Call for volunteers: curating official projects

Hi everyone, this message is written on behalf of the community teams’ representatives.

In the months since NixCon 2023 there have been discussions on how to establish an authoritative collection of “official” projects in the Nix ecosystem. The main goal of such a distinction is to help contributors and users navigate the tooling landscape, and allow them to judge more easily the support status and maturity level of the various components. The hope is to make better use of our most valuable collective resources: attention and effort.

In the April 2024 community teams’ representatives meeting, the attendees discussed the latest proposal for how to approach that, and agreed that individuals should drive the process of curating that collection, as well as refining the selection criteria. We would like at least one person reasonably experienced with the ecosystem to take that responsibility, involve and communicate with all relevant stakeholders, and implement transitions or other changes where needed.

This is an important endeavor that will shape the face of the ecosystem, and the teams will provide support and guidance to anyone who picks up any of the various (largely non-technical) tasks. Activtities could involve asking power users and beginners what they expect from the ecosystem, researching or experimenting with existing solutions, talking with project authors or maintainers about their goals and capacities, proposing changes to repository descriptions or documentation, finding places for the relevant pieces of information, etc.

If you’re interested to help out, please answer here or write me a private message on Discourse or Matrix to get onboarded.


Sounds nice, I would like to participate.

It is too early to say that I think it is more important to set an authoritative Grade on Projects with well-defined rules and sort/categorize the landscape, than make things Official, unless the idea is to move them from Community to Official, and it will have official support from NixOS Org (whatever that means)?

I know that awesome project, have a different view.

My objection to this approach is the popularity bias, that won’t help new projects cold start a network effect, while we are trying to cold start network effect for Nix.

This team is a subset of documentation team?

Some resources for future discussion:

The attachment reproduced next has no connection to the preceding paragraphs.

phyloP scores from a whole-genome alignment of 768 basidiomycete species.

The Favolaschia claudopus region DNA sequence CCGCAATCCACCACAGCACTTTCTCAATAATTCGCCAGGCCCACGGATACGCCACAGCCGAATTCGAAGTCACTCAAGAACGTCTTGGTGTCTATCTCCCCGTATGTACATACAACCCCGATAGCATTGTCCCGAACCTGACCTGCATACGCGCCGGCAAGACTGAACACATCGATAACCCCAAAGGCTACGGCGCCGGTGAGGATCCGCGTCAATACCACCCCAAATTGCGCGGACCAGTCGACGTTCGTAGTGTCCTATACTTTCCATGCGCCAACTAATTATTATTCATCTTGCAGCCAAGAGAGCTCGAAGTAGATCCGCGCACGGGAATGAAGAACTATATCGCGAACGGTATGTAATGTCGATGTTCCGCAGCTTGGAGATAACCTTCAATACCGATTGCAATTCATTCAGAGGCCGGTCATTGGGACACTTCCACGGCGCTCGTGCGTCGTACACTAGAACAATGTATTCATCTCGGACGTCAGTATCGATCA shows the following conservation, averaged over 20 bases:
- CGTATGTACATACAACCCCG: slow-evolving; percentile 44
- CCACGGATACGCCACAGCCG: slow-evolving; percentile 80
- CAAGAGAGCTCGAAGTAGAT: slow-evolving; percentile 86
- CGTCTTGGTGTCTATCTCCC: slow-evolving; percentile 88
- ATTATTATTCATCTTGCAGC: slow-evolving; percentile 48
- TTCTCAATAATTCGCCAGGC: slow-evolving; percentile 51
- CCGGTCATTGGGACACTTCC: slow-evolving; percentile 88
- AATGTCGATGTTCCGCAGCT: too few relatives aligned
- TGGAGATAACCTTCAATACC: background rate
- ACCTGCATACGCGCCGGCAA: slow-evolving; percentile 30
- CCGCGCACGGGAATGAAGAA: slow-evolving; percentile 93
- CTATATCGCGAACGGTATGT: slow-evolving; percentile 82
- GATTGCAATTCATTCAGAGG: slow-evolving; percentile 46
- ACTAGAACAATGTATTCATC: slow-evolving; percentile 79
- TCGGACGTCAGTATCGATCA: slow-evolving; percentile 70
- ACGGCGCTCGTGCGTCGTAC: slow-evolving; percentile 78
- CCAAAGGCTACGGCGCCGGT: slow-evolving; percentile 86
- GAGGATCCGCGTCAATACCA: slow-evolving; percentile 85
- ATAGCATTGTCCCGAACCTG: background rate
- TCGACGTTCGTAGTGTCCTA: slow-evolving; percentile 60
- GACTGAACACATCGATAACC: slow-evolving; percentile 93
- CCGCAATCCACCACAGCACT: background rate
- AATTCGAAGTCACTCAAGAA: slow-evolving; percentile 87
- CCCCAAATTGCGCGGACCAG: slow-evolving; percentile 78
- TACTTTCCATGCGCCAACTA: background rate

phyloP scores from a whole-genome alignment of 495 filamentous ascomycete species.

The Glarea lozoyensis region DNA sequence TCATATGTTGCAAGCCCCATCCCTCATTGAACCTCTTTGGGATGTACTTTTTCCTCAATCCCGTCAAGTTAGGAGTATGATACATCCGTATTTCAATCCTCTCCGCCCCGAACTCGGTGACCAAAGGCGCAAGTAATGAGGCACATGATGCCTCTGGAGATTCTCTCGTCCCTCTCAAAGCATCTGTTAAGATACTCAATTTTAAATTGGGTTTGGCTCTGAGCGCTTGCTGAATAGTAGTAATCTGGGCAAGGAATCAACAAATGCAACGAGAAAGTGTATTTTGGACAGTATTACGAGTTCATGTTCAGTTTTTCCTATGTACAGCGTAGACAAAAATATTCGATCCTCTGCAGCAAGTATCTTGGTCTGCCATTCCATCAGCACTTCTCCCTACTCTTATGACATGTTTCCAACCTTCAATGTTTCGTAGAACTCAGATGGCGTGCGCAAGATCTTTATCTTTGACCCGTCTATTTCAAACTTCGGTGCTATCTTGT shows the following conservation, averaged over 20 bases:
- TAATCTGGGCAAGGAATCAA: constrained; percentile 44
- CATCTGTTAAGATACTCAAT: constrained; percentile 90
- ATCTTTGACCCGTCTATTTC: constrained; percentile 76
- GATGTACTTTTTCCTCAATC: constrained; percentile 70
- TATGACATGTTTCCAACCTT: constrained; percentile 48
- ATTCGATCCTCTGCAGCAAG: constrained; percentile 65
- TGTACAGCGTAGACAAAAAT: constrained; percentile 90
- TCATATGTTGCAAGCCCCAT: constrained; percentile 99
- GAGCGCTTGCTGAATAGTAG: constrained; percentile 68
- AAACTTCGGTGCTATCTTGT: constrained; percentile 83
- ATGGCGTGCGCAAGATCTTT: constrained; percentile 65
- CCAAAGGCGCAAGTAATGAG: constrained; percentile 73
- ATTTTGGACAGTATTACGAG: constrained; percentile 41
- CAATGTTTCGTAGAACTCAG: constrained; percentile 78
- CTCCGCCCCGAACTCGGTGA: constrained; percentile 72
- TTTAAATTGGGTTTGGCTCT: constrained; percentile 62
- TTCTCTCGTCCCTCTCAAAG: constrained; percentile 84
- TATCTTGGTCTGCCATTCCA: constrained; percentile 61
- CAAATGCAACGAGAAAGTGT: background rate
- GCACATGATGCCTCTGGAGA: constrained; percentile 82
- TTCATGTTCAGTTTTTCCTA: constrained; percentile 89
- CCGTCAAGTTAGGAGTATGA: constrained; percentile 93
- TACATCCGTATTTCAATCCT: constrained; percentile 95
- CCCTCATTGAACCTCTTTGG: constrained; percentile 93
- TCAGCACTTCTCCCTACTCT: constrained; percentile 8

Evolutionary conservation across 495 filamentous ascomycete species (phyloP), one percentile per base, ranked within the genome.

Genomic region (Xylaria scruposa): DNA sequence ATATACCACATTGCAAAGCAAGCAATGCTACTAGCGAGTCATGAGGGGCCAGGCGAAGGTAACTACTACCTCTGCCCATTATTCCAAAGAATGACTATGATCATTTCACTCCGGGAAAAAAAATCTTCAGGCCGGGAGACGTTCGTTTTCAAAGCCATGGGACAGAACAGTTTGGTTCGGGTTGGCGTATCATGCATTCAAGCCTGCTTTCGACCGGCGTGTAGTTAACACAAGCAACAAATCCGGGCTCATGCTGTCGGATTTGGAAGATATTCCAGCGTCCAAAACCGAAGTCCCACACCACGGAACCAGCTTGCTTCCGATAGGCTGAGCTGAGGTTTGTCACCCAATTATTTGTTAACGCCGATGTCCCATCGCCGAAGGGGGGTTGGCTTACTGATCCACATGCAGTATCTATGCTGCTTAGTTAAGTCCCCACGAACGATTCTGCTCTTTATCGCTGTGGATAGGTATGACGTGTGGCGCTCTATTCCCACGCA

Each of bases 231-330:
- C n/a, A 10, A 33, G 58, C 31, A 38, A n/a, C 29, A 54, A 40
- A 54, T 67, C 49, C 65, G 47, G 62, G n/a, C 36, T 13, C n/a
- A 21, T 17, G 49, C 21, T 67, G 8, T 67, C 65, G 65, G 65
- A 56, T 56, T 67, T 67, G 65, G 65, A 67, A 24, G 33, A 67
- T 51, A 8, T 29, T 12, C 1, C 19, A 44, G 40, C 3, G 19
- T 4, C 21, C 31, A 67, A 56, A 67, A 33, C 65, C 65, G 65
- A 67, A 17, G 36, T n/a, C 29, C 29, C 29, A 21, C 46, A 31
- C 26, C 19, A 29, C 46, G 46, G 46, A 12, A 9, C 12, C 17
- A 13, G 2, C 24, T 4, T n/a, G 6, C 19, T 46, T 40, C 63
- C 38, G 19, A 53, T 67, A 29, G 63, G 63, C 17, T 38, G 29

@blaggacao For Workstation vs For Servers, he also mentions Nasa technology readiness levels.

OpenSSF Best Practices Badge and its criteria, and its guide. Linux Foundation measuring your open source program success. Wikipedia list of FLOSS assessment methodologies.


No, it’s a somewhat regular meeting of representatives from all community teams.

There are a few concrete candidates that have been discussed in the documents linked from the past meeting notes, such as Hydra, NixOps, Home Manager, npins, … The idea is to try things out and refine the criteria in the process.

What is that view?

Nice! Synthesizing or maybe even simply picking some of that would be great. We just have to make sure the requirements we choose can actually be met in reality.

I don’t think this is a problem. The criteria are not primarily about popularity but fitness for purpose. Generally the Nix ecosystem does not seem to suffer a lack of popularity, but a lack of high-quality code and documentation.

1 Like

The awesome manifesto

Only awesome is awesome
Research if the stuff you’re including is actually awesome. Only put stuff on the list that you or another contributor can personally recommend. You should rather leave stuff out than include too much.

Depending on whom you ask, Nix has this issue. :sweat_smile:

I at the risk of making things unnecessarily complicated and derailing this topic, I think an “authoritative collection” is going to be more than a simple document and we are going to need something more like database that we can use to create index documents or diagrams like the technology radar.